After years of hard work, retirees deserve to live comfortably during their golden years. Many retirees decide to relocate to the South for warmer climates. However, if you have poor health conditions, it’s probably best to rethink your retirement plans.
WalletHub’s 2020 ranking of the best states for retirees also includes five states that have the worst healthcare plans for retirees—with four of them located in the South. Learn about which states you shouldn’t move to before you start packing your bags.
Retirement Is Not The End
When you retire from your job, it might be the end of your professional career, but it’s not the end of your financial security or adventures in life. In fact, retirees tend to go on more trips and participate in activities during their senior years because they finally have time away from their work.
Retirees worry about their finances. If you want to move after retiring, WalletHub recommends finding a location that will let retirees keep more money than what they would spend on various expenses, including health care resources. Some states have more physicians, dentists, better hospitals, etc. These factors are important to consider while deciding where to live.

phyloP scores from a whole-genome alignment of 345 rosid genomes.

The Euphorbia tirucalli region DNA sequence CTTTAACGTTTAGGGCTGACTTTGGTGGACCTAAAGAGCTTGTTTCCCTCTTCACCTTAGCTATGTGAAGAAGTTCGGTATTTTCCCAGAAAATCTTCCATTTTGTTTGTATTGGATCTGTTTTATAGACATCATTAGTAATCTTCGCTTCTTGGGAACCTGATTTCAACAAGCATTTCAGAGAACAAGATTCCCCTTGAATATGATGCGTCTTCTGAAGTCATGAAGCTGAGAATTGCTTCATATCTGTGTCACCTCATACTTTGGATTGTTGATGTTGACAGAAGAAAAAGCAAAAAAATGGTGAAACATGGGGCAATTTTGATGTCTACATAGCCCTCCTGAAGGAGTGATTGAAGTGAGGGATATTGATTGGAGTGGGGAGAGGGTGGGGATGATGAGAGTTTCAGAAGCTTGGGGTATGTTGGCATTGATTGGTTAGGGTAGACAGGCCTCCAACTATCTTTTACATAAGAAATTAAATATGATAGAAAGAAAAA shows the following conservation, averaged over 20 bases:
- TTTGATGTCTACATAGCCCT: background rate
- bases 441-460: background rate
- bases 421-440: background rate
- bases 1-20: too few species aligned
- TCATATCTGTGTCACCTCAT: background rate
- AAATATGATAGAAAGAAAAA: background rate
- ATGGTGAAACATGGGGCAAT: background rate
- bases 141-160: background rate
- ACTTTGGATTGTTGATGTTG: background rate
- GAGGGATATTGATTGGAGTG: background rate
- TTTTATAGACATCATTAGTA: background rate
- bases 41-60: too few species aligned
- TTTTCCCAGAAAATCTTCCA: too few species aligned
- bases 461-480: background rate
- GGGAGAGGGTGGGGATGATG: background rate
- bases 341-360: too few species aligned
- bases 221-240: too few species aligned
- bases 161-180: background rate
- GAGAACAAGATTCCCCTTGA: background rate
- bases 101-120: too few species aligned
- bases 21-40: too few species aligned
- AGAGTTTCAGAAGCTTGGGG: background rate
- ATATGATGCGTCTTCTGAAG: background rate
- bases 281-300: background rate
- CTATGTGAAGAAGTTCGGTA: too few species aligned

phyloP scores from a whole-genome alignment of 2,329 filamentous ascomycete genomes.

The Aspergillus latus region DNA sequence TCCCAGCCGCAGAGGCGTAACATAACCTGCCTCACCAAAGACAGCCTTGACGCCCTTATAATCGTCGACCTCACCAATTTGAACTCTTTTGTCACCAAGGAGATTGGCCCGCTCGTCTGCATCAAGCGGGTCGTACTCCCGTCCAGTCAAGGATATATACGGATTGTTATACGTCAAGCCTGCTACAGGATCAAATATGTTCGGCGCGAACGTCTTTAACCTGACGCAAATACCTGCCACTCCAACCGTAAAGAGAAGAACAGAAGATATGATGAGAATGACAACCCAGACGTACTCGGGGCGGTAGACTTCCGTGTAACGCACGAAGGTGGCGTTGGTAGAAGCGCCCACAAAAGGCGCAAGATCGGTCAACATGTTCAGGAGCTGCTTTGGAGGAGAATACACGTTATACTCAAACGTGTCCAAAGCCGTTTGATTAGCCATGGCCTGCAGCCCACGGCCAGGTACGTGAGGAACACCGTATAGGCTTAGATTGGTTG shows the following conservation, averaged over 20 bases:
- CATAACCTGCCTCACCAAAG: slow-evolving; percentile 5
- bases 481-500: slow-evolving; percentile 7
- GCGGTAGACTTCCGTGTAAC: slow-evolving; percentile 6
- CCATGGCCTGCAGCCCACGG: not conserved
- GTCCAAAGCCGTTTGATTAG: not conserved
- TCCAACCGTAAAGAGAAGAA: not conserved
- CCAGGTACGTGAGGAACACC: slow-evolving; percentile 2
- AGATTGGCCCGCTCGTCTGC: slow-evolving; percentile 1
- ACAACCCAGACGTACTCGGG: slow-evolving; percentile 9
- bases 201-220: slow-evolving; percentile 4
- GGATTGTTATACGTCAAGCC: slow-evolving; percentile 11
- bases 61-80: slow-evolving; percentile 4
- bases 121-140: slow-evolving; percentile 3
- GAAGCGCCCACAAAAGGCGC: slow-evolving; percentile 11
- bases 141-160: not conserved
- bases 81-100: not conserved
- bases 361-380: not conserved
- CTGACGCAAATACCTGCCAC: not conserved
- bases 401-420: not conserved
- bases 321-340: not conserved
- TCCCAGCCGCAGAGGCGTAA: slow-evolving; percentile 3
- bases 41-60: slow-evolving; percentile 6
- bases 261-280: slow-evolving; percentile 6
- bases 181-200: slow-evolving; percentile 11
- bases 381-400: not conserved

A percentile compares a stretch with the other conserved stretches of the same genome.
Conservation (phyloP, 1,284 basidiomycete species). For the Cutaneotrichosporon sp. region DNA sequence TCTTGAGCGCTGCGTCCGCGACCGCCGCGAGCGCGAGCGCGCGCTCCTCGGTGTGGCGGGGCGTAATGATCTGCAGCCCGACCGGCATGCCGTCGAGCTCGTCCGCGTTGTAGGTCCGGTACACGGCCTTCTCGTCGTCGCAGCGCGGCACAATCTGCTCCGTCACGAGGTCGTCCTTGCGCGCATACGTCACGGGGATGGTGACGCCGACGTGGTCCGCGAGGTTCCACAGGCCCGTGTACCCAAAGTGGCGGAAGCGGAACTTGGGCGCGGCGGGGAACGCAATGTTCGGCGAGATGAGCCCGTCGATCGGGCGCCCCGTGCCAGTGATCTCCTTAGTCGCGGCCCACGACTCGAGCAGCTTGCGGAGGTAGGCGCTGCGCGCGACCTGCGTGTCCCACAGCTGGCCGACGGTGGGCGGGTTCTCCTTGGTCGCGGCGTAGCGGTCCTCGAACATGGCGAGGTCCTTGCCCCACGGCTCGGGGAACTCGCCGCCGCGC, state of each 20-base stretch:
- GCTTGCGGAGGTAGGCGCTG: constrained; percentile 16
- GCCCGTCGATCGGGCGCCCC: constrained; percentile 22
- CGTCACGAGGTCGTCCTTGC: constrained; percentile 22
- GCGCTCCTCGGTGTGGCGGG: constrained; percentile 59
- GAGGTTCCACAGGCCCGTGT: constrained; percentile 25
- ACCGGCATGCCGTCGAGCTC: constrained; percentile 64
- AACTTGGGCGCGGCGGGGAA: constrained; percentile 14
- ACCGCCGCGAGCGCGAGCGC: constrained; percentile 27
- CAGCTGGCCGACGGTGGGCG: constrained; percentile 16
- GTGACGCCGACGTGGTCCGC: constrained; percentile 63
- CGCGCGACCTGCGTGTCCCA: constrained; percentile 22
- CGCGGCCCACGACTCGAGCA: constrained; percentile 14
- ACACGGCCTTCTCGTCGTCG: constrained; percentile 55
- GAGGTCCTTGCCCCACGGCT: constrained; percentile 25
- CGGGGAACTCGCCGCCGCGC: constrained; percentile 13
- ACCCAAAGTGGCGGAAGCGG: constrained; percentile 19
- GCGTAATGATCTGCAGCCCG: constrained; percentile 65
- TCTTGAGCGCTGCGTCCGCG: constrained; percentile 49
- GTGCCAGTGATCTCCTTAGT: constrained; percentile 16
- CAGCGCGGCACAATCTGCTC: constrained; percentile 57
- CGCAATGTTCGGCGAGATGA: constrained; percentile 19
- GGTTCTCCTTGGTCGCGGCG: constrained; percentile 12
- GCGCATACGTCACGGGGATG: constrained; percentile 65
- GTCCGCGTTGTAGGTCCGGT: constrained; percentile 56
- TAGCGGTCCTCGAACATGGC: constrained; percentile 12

Worst States To Live In
While comparing the 50 states, WalletHub examined the affordability, quality of life, and various health-related factors. This includes the number of family and general physicians, the number of dentists, the quality of public hospitals, and the top-rated geriatrics hospitals, which focuses on health care for elderly patients.
The report lists these five worst states for retiree health care:
- West Virginia (No. 50)
- Alabama (No. 49)
- Kentucky (No. 48)
- Mississippi (No. 47)
- Tennessee (No. 46)
While these states are warm and inviting, they might not be the best for your finances. In your retirement years, you need to live comfortably and not stress over money.
Best States To Live In
Knowing the worst states to live in, WalletHub also reports the best states to live in for retirees, regarding health care. If you can survive colder temperatures, staying north is a better option. The five best states include Minnesota, Hawaii, Massachusetts, Colorado, and Connecticut.
These states have more inexpensive health care resources for retirees. However, speak to a financial adviser before making a decision regarding your retirement plans.